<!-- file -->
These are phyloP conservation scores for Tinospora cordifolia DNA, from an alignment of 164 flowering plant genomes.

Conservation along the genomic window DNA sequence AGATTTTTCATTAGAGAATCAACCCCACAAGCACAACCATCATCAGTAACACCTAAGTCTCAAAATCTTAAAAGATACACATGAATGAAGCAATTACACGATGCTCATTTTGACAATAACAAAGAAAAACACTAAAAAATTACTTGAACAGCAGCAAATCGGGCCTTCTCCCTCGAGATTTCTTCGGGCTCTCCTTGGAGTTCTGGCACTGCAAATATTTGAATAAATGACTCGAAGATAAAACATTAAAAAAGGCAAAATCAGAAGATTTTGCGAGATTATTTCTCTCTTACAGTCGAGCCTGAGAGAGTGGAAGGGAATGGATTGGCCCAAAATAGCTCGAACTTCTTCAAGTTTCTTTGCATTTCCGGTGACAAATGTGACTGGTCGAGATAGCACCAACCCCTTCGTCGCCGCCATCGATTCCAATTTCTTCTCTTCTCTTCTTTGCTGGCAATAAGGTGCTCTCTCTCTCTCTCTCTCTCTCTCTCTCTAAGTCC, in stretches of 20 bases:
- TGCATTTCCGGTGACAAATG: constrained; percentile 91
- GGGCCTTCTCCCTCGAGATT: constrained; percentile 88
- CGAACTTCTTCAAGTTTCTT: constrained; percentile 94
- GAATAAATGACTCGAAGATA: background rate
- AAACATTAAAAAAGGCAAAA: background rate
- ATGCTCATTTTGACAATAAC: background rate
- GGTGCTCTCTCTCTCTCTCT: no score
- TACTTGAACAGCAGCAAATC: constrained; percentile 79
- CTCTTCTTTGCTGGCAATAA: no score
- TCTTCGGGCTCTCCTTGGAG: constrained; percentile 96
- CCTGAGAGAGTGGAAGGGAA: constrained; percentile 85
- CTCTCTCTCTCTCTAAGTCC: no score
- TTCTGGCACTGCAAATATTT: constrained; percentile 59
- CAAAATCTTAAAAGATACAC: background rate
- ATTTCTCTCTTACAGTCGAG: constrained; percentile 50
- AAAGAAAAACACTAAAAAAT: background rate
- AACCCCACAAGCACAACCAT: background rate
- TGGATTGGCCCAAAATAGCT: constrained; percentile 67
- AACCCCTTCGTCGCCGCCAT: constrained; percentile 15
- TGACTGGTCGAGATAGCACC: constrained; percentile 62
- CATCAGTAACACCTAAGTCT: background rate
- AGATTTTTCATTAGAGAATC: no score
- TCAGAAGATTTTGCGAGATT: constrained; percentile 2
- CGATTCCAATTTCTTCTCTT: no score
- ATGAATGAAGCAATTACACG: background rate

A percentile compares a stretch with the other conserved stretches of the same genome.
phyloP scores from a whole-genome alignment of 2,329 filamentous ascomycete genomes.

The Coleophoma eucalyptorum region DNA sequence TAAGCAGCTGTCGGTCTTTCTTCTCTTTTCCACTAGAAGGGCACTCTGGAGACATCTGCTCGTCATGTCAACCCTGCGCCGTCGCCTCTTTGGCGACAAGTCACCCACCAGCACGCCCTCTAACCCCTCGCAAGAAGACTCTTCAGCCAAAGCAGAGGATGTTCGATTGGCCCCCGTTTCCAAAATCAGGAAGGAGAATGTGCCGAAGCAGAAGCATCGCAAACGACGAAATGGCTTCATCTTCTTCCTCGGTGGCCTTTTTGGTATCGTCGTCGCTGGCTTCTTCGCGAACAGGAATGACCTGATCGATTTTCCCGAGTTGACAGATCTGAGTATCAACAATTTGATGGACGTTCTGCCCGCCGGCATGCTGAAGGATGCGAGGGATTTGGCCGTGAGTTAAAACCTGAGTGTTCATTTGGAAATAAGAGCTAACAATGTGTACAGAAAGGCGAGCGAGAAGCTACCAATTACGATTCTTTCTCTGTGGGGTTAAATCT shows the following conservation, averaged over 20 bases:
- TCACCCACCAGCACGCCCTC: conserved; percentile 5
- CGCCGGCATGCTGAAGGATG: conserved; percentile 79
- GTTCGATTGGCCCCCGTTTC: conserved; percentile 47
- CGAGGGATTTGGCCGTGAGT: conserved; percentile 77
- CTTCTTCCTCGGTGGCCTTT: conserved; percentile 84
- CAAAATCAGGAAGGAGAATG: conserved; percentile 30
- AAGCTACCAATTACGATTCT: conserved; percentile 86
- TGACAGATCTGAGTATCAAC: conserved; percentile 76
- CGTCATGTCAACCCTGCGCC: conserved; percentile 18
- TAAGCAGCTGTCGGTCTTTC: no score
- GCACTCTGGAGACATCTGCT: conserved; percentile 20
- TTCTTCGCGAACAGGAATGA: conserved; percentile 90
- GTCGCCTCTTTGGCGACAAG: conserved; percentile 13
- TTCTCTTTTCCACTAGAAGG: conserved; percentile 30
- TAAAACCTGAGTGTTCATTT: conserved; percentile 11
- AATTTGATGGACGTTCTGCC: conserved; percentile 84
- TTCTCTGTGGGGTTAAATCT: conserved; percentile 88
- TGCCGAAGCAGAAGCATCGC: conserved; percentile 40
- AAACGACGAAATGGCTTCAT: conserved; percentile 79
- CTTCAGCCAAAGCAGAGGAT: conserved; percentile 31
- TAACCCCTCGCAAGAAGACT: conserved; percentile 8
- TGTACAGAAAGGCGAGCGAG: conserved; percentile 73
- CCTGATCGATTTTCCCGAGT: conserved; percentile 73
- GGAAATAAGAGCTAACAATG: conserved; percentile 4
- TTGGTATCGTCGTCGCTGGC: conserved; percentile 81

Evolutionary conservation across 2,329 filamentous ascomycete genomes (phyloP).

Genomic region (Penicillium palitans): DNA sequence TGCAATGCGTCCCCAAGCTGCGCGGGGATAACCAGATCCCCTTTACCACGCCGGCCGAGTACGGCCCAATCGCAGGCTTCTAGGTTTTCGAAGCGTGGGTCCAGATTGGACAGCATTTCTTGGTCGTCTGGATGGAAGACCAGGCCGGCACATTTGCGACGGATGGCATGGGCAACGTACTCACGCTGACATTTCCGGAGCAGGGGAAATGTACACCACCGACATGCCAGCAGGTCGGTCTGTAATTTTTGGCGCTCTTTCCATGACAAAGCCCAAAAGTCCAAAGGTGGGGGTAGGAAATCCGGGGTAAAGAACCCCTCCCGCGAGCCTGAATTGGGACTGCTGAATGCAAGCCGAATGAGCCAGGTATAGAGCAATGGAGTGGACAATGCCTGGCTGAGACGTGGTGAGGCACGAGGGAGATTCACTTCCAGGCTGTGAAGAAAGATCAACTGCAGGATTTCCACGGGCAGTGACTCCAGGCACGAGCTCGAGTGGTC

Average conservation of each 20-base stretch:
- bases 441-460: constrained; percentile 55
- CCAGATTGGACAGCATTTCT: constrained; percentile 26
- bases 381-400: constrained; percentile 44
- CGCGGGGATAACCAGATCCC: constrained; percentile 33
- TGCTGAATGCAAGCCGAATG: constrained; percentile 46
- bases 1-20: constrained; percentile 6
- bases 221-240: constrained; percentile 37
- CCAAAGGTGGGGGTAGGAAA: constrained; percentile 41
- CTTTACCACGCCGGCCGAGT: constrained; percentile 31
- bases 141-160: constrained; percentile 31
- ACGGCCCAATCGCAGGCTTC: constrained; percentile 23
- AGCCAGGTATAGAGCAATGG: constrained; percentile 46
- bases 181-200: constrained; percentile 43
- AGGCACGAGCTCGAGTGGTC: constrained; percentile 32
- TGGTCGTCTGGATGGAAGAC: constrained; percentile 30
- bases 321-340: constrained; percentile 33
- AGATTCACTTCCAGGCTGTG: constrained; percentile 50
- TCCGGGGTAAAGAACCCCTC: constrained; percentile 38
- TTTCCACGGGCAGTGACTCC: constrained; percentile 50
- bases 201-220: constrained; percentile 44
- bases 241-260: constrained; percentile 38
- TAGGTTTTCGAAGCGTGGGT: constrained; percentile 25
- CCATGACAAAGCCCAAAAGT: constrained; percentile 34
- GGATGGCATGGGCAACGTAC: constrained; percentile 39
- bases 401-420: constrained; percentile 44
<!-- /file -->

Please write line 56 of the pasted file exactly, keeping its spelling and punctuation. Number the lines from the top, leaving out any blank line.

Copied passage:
Evolutionary conservation across 2,329 filamentous ascomycete genomes (phyloP).